Easily Distracted: South Africa'9s Deputy President Phumzile Mlambo-Ngcuka comments that South Africa can learn a lot from Zimbabwe's land reform, namely, how to do it faster. South Africa needs a bit of "oomph"D she says, and maybe should get some colleagues from Zimbabwe to come and advise on how to get that oomph. Polite laughter.

South Africa's an interesting case. Can a constitutional process of transition, a good political precedent in the practices of the first democratically elected leader, a political culture that prizes dissent, and the best hopes of many millions be enough to keep the consistently bad impulses of nationalist political leaders from self-destruction?

The examples of Botswana and Mauritius tell us that it is possible.

Continuing Labor Market Disappointment

Gene Sperling writes:

Bloomberg Columnists: No one would argue that the 207,000 gain in jobs in July beat both market expectations and was a vast improvement over typical monthly job growth during this recovery. Yet... everyone got so used to dismal job growth... that diminished expectation led many to cheer any report that was into six digits.

Consider the following: during the previous four recoveries that lasted 44 months or longer, job growth averaged 11 percent by this point. With today's workforce, that job growth rate would have meant an average of 285,000 jobs a month. But job growth in this recovery has been a fifth that rate.... I don't claim to fully understand why job growth has been so weak. But we should be willing to acknowledge its weakness and ask... "why is this job recovery weaker than all other job recoveries?"

It would be simplistic and unfair to suggest that the sole cause for such weak job performance is President George W. Bush's economic policies. It would be even more over the top to point to these weak job numbers as proof that Bush's policies are a raging success. What we need is a sober analysis of whether policies are impairing job growth or hindering a job market characterized by stagnant wages, low participation in the labor force and long-term unemployment.... [L]et's at least acknowledge these are not great times for job growth and debate why and what we might do about it.

Why Oh Why Are We Ruled by These Incompetents? (Bush Labor Department Issue)

David Wessel writes about the drawbacks of having the government run by people who don't care whether or not its programs work: - Capital: To qualify for wage insurance, a group of workers must declare interest when they apply for conventional trade aid, and then must show they lack easily transferable skills, a very hard-to-interpret standard.... [T]he ball moved to the Labor Department, which waited until the day the law said the program was to begin... to issue guidelines.... 38 states reported "at least some difficulty" in implementing the program....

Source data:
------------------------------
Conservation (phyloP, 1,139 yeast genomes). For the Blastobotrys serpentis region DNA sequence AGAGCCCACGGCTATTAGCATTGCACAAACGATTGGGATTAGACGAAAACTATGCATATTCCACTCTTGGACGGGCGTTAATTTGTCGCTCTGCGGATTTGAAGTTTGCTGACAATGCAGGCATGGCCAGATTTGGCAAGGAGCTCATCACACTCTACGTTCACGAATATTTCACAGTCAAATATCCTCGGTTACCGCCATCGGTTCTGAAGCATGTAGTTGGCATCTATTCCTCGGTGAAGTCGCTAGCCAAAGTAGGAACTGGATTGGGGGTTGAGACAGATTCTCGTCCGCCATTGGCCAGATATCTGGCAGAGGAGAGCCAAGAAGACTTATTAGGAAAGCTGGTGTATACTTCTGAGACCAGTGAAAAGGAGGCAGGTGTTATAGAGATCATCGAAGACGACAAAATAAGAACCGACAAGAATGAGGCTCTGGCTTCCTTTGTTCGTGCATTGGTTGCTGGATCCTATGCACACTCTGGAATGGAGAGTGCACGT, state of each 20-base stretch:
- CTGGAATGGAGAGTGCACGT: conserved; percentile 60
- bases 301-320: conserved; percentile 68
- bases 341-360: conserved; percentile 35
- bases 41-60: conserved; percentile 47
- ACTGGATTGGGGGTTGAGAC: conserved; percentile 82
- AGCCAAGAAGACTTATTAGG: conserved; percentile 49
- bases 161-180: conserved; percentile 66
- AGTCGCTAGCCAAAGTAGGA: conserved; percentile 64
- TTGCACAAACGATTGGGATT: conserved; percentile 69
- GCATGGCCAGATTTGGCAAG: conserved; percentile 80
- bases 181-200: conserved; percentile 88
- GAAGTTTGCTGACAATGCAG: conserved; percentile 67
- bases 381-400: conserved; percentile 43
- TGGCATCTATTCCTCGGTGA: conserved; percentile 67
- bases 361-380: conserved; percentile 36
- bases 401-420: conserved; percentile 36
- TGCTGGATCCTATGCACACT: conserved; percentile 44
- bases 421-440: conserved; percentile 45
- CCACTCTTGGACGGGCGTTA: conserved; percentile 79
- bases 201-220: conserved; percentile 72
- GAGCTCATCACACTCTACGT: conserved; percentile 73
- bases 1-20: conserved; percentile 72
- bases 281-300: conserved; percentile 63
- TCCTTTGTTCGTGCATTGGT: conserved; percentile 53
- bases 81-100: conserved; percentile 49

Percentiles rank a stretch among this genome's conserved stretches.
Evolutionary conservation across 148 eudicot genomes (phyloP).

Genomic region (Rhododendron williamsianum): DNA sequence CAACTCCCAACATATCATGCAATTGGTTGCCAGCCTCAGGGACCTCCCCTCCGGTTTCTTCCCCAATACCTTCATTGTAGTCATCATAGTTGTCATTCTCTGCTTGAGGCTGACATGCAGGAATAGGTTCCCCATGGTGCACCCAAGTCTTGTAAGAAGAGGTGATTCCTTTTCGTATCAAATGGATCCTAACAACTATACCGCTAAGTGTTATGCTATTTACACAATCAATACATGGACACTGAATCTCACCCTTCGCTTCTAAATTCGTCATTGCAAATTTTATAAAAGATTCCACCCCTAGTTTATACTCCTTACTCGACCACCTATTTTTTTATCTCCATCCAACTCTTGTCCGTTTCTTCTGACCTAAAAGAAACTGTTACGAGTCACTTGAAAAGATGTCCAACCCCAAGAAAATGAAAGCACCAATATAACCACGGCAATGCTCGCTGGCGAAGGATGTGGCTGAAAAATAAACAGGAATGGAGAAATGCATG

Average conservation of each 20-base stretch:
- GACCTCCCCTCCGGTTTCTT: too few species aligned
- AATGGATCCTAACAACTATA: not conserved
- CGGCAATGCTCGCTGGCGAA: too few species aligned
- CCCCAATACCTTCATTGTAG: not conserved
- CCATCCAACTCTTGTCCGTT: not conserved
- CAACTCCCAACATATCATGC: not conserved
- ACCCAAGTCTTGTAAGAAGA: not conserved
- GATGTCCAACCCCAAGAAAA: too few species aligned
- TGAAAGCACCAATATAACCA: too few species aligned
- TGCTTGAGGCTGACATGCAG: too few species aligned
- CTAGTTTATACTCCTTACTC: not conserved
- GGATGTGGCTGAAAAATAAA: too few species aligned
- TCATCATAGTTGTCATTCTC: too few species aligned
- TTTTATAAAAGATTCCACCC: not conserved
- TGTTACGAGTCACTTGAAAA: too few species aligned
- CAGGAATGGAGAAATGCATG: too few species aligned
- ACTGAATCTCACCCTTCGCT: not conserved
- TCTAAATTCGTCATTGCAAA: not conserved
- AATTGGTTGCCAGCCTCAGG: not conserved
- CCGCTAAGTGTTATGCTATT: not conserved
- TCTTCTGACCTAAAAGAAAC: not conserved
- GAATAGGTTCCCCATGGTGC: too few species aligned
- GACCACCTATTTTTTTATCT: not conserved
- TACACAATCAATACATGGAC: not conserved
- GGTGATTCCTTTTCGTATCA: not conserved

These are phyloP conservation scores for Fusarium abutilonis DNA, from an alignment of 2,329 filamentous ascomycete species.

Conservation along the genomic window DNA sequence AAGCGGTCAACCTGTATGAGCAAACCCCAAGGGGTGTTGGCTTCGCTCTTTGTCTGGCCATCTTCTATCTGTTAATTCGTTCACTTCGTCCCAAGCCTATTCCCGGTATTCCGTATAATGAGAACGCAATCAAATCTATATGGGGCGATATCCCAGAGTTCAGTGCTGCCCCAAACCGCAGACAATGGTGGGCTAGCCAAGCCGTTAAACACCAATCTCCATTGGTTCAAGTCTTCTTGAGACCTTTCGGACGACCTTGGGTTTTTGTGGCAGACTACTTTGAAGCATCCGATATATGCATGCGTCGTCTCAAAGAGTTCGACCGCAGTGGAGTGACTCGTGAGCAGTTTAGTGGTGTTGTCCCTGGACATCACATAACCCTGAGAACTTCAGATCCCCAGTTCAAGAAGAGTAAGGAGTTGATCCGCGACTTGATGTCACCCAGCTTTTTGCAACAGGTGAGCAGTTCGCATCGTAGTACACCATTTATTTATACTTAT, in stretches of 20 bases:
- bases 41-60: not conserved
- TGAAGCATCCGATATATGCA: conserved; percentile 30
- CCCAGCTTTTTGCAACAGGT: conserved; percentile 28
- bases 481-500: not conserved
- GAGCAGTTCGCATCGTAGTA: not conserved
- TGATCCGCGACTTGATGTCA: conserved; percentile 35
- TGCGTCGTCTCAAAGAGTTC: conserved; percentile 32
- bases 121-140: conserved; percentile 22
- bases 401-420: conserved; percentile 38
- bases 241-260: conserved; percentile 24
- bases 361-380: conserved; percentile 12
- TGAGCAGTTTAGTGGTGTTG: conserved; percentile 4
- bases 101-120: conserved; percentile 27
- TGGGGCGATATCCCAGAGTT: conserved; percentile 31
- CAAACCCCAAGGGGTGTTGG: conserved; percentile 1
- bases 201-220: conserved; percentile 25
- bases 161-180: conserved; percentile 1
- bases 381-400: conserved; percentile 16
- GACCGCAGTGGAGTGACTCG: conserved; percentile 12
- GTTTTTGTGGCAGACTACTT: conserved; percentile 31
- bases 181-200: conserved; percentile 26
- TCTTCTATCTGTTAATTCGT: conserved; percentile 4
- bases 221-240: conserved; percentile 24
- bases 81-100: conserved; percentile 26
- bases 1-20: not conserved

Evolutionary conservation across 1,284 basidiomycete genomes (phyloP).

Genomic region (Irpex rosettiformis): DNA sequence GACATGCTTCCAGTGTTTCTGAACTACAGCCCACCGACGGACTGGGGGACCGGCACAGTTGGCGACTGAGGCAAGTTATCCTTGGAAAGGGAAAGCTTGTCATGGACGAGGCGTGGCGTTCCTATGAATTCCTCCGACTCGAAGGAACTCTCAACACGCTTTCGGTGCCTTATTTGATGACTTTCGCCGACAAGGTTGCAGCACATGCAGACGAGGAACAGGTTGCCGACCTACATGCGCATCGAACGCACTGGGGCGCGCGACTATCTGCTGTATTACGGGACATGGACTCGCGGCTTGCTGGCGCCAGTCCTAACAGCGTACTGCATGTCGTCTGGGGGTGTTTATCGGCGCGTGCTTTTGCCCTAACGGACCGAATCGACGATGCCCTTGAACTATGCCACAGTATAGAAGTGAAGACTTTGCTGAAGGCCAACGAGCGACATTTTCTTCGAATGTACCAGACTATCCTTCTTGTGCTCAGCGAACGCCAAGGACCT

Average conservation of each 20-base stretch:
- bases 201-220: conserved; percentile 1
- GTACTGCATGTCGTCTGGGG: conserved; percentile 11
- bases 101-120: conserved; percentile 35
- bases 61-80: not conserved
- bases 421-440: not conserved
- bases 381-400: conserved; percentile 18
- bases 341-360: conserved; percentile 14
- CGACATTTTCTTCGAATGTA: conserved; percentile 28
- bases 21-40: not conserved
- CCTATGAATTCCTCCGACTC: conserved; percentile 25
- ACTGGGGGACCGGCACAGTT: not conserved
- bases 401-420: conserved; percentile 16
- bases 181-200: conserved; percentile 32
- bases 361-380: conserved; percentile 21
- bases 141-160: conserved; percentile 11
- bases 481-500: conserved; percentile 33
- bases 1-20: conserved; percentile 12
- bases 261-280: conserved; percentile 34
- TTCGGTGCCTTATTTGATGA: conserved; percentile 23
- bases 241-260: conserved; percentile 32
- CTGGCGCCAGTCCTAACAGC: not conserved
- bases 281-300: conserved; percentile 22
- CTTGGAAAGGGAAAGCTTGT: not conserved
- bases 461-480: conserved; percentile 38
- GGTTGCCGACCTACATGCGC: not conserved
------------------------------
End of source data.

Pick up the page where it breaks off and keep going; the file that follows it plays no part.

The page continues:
Initially, the Labor Department trade-adjustment-assistance application form didn't even include a box to check to apply for wage insurance... the current form still requires employers... to know what "alternative trade adjustment assistance" is.

Workers laid off by VF Intimates LP of Johnstown, Pa., were denied wage insurance in September 2004 because no one checked the box. After eight months of back and forth... the [Labor] department reversed itself in May and declared the workers eligible.... [I]n contrast to some other Labor programs, wage insurance gets surprisingly little marketing. "Our federal partners haven't issued flyers or anything like that," says Curtis Morrow of North Carolina's Employment Security Commission. The Labor Department's Web site is far from user-friendly, in contrast to Agriculture and Commerce department sites for aid to farmers and firms hurt by trade.

Howard Rosen, a former Democratic congressional staffer long involved with helping workers hurt by trade, is baffled and frustrated by the administration's lack of enthusiasm for what he deems the most efficient way to help dislocated workers because it nudges them back to work. "I just wish the Labor Department was as aggressive in pursuing trade adjustment assistance as the U.S. Trade Representative is in pursuing free-trade agreements," he says.